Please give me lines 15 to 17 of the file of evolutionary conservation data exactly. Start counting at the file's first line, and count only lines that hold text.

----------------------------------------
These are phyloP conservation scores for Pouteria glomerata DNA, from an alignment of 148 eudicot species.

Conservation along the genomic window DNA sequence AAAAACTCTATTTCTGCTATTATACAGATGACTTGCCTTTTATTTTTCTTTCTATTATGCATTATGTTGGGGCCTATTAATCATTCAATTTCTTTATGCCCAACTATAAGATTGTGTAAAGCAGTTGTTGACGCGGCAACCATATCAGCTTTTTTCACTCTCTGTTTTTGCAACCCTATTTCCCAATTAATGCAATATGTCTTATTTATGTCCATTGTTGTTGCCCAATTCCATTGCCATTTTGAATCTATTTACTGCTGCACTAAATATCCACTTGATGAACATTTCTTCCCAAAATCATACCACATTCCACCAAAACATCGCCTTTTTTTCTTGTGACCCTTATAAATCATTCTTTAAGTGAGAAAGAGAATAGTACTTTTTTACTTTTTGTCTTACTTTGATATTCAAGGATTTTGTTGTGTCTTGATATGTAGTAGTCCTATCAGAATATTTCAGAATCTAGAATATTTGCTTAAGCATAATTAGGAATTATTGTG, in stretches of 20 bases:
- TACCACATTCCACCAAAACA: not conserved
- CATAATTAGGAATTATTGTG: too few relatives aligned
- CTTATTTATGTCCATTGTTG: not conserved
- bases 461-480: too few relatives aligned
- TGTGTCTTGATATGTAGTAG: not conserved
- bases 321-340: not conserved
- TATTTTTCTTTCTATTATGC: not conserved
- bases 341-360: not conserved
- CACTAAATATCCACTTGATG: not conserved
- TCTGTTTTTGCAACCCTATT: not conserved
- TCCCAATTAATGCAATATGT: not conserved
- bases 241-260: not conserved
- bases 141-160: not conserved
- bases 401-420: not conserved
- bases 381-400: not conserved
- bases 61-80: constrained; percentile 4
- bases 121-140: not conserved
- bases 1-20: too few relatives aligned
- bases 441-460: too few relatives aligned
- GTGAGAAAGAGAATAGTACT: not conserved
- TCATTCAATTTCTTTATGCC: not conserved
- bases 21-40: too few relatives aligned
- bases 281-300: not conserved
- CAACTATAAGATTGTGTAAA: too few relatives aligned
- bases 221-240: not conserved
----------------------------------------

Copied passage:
- bases 141-160: not conserved
- bases 401-420: not conserved
- bases 381-400: not conserved